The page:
Already, Justice Department Inspector General Michael Horowitz has issued a report finding at least 17 “significant errors and omissions” related to the Obama administration’s applications to the Foreign Intelligence Surveillance Act (FISA) court for warrants to spy on the Trump campaign in its investigation.

Horowitz, however, presented evidence that the problems went beyond “errors and omissions,” indicating deliberate attempts to deceive the court.

Barr told Ingrahan, “The people who abused FISA have a lot to answer for.”

See William Barr’s interview in Laura Ingraham:

‘One of the greatest travesties in American history’

The Obama DOJ and FBI witheld excupatory information and used as primary evidence former British spy Christopher Steele’s salacious and unverified dossier. The anti-Trump research, based on anonymous Russian sources, was funded by Hillary Clinton’s presidential campaign and the Democratic National Committee.

Horowitz found the FBI failed to disclose to the FISA court the fact that Steele’s primary source of information disputed much of the dossier’s contents.

“I think it’s possible to put in a regime that would make it very hard either to willfully circumvent FISA or to do so sloppily without due regard for the rights of the American person involved and also to make it very clear that any misconduct will be discovered and discovered fairly promptly,” Barr said in the Fox News interview. “So, I do think we can put in safeguards that will enable us to go forward with this important tool.”

The only person known to be under criminal investigation by Durham is former FBI lawyer Kevin Clinesmith, who altered a document in FISA warrant filings. The document was an email that said Trump campaign adviser Carter Page, the target of the FISA warrants, was an FBI source, which would exonerate him. But Clinesmith changed the wording of the email to say Page was “not a source.”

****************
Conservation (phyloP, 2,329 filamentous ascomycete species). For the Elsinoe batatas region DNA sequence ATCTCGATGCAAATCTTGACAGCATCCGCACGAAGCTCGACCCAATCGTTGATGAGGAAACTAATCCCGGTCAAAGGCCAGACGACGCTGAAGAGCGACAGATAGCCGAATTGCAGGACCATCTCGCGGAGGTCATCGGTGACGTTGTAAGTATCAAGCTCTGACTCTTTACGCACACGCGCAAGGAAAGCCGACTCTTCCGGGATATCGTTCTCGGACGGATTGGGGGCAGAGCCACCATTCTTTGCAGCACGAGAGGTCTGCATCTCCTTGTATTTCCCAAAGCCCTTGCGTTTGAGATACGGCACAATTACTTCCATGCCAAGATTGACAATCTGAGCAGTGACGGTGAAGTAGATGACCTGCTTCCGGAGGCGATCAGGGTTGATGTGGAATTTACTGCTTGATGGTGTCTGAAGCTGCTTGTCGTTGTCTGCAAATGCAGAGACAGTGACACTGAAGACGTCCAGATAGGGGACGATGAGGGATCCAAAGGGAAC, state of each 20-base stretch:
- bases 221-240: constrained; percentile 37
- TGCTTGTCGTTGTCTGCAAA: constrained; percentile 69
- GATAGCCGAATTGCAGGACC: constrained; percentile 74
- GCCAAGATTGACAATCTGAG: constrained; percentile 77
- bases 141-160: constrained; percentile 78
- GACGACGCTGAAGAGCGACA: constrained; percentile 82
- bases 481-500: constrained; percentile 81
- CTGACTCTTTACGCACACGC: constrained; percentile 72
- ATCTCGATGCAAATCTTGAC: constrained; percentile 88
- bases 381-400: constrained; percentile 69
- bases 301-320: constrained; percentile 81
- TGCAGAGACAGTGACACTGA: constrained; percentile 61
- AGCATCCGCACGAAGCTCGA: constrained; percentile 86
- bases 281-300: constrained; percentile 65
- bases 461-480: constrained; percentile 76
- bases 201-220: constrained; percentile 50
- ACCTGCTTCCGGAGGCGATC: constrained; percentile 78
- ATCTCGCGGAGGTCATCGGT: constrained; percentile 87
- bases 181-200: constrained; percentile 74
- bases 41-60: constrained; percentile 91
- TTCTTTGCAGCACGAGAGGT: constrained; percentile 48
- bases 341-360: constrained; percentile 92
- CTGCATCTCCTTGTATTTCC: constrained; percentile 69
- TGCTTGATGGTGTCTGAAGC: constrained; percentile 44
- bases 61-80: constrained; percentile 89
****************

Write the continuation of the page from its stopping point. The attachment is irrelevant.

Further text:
Durham also is believed to be reviewing allegations that former CIA Director John Brennan pushed for a biased result in the January 2017 intelligence assessment that concluded Russia was interfering in the 2016 election.

“I think the president has every right to be frustrated, because I think what happened to him was one of the greatest travesties in American history,” Barr told Ingraham.

“Without any basis, they started this investigation of his campaign, and even more concerning, actually is what happened after the campaign, a whole pattern of events while he was president to sabotage his presidency — or at least have the effect of sabotaging the presidency.”

Barr affirmed Trump’s decision to fire Intelligence Community Inspector General Michael Atkinson, who handled the Ukraine whistleblower complaint that led to the Democrats’ partisan impeachment of the president.

“From the vantage point of the Department of Justice, he had interpreted his statute, which is a fairly narrow statute, that gave him jurisdiction over wrongdoing by intelligence people, and tried to turn it into a commission to explore anything in the government and immediately reported to Congress without letting the Executive Branch look at it and determine whether there was any problem,” Barr said.

“So, I think the president was correct in firing him.”